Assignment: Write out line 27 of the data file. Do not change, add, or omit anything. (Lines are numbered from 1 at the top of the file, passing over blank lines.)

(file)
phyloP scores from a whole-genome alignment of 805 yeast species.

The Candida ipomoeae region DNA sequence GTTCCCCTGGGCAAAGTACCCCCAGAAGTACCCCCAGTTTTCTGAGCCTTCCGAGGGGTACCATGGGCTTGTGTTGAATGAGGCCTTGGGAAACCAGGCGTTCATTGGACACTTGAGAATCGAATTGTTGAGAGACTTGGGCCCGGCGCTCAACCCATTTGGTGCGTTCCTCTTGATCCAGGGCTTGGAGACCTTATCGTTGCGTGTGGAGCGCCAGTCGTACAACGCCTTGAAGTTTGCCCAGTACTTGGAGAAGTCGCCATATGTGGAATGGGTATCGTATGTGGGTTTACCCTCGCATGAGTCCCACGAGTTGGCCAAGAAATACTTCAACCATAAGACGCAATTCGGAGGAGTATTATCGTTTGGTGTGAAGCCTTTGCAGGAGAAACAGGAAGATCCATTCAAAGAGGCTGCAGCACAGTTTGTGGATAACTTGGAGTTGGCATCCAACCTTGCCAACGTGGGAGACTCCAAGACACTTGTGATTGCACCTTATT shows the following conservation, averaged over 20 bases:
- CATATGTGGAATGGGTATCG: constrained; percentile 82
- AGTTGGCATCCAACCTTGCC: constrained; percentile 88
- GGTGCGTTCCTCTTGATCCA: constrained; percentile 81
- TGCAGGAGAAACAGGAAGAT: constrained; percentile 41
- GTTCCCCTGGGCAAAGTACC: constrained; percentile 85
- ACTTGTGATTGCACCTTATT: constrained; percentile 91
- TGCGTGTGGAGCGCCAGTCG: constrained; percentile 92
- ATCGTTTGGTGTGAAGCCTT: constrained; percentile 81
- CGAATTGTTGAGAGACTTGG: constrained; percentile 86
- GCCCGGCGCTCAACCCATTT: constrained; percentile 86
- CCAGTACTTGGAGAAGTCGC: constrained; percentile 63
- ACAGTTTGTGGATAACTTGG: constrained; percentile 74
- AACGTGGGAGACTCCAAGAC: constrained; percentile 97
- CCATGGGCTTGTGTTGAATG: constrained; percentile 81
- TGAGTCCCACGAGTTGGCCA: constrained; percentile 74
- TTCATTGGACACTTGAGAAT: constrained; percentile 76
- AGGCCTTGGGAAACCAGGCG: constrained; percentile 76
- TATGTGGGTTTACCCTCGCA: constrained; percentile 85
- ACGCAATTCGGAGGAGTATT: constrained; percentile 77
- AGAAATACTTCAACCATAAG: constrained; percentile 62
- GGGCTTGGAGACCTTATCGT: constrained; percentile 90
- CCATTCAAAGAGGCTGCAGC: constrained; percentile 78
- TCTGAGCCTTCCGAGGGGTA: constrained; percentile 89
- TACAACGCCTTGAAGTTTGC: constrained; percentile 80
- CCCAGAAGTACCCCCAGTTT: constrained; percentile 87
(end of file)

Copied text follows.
- CCCAGAAGTACCCCCAGTTT: constrained; percentile 87